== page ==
China attacks: Urumqi eyewitness accounts
Officials have said a "violent terrorist incident" in the Chinese city of Urumqi has left more than 30 people dead. Access for reporters to the restive Xinjiang region is difficult but eyewitness testimony has been emerging.
The BBC's Martin Yip has been in touch with one user of the Chinese social network site Weibo, who wishes to be identified as "Manga". Here is a transcript of their exchange:
"Manga": I didn't go downstairs because I was scared. There was only me [at home]. I was worried for my safety.
Martin Yip: You mentioned that you took pictures from your home. Can you tell me what have you seen or heard from the balcony?
"Manga": I heard the first two blasts, like a thunderstorm, and I thought it was one. Then there were another three to four explosions, and then smoke billowing, and everybody downstairs was running.
Martin Yip: How long did it take for the police to arrive? Did you hear any gunshots?
"Manga": Gunshots? Maybe, sporadic ones. But the ambulances arrived immediately (in around 10 minutes), then a police car came. More ambulances, fire trucks and police cars arrived within 30 minutes.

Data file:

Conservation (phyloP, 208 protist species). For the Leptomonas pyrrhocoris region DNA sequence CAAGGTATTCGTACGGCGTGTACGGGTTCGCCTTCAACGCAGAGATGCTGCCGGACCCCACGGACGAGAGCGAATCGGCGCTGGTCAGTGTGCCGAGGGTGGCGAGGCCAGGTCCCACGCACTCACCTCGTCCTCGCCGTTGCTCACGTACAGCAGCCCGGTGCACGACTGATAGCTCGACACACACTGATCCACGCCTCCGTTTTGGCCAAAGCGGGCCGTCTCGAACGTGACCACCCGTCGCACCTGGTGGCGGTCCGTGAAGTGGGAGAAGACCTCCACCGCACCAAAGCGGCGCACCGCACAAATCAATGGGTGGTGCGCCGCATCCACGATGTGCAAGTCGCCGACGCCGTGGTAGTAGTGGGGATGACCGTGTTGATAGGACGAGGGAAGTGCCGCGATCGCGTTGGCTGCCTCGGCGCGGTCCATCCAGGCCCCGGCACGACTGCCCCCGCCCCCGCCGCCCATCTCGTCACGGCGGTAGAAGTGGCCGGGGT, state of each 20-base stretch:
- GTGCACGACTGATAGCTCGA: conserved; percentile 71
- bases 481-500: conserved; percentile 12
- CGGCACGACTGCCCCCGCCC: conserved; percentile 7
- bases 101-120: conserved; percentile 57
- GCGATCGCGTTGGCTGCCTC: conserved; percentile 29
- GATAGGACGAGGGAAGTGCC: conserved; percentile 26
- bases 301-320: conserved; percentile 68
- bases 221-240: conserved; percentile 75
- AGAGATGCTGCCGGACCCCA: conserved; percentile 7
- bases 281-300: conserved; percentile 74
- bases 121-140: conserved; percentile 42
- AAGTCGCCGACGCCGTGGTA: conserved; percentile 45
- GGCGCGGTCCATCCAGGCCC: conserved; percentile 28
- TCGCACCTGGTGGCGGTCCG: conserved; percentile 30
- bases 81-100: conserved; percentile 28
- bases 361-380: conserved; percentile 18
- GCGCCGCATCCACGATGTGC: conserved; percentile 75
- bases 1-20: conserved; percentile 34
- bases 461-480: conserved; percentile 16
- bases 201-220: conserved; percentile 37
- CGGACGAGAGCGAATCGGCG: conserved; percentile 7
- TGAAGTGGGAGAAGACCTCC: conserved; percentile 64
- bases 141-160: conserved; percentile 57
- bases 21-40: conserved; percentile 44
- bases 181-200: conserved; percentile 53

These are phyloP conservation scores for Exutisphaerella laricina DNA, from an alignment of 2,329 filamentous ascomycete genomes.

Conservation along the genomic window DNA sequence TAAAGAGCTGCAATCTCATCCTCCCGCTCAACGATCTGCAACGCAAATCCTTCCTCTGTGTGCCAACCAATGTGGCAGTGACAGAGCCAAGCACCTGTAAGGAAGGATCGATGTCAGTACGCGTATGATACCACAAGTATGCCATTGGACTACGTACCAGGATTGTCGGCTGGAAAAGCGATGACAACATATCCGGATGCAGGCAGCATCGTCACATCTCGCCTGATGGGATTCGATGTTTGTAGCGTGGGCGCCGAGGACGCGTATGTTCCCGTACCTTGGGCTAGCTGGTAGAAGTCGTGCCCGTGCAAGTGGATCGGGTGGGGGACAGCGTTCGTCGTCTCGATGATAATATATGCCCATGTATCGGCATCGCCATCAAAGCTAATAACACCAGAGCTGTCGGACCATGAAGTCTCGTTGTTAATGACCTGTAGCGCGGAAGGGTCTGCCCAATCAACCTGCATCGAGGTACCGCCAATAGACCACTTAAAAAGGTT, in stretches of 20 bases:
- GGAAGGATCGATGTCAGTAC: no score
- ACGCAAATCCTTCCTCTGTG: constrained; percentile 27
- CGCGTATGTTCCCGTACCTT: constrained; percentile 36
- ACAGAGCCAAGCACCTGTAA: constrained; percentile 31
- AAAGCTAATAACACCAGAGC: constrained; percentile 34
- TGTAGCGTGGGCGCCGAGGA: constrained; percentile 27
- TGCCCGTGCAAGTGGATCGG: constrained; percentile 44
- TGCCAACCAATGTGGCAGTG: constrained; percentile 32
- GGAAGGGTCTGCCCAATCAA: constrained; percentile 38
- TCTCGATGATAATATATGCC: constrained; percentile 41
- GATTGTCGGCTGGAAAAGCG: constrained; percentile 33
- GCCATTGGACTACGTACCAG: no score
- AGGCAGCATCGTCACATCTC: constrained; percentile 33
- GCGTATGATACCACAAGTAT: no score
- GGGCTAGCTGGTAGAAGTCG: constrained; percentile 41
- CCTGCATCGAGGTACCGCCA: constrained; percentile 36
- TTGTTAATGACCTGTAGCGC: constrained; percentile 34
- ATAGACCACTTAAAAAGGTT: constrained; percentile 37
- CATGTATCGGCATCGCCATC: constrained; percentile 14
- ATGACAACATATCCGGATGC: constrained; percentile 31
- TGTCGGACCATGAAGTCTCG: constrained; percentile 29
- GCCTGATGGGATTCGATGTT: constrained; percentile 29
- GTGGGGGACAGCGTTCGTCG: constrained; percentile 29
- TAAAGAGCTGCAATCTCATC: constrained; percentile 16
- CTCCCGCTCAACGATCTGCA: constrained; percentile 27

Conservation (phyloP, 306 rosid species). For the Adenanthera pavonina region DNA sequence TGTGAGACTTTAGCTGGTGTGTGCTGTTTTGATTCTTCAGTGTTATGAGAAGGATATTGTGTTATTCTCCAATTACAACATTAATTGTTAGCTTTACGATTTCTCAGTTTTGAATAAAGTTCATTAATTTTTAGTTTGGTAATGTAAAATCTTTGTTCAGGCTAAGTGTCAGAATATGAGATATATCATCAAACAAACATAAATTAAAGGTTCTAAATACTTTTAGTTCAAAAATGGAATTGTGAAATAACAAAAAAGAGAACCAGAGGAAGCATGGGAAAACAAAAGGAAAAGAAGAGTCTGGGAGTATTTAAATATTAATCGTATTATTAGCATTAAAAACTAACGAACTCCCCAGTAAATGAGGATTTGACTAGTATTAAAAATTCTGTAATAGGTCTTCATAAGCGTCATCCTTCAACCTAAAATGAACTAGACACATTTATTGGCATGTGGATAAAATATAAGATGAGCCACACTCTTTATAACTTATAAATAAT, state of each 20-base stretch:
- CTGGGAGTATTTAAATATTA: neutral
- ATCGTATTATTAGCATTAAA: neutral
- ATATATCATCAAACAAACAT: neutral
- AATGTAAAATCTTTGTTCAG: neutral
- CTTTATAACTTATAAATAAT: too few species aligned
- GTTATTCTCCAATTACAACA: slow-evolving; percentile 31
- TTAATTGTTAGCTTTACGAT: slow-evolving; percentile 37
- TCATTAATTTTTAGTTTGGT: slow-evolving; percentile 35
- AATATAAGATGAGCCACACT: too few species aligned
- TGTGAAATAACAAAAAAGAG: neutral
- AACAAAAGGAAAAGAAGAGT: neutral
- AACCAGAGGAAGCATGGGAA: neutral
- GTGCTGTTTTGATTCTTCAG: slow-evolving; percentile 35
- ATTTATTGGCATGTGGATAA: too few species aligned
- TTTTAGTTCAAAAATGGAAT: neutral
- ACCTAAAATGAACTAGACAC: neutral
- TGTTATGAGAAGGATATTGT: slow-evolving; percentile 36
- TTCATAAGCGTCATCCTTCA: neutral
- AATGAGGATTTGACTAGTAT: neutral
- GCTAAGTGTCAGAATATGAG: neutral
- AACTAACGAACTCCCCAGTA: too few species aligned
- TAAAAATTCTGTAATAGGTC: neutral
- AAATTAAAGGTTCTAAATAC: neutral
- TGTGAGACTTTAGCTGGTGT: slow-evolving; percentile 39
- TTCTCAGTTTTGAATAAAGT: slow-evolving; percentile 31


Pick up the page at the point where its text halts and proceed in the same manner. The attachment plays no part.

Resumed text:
Fang Shaoying, the owner of a small supermarket near the scene of the attack, told the Associated Press news agency: "I heard four or five explosions. I was very scared. I saw three or four people lying on the ground."
Another eyewitness on Weibo quoted by the AFP agency said they were less than 100m away from the scene at the time and that "several powerful explosions" had taken place at the morning market in the front of the city's Palace of Culture.
"I saw flames and thick black smoke. The vehicles and the stalls were on fire while the salesmen fled in all directions, leaving their goods behind them," he went on.
Other local residents contacted by Reuters agency said they saw the aftermath of the blasts. "The air was full of the smell of gunpowder and the sound of sobbing," one said. "There were simply too many (casualties), old folks who were at the morning market," he added.
"There were two vehicles that drove like crazy towards the morning market," another said. "The market was total chaos. Hawkers and shoppers started running everywhere... it was definitely a terrorist act. I'm so angry."
The BBC has also spoken to a British man who works for an English-language training company in China, and who is a regular visitor to Urumqi. He was there earlier this week and described the area around where the attack took place as "very ethnically mixed, so the victims are likely to be both Han Chinese and Uighur".
He said: "Many elderly folk used the park, so the victims are likely to include many retirees.
"The timing of the incident is interesting - Uighurs typically use different time (rather than Beijing time), so an early morning attack may have seen fewer Uighur on the street."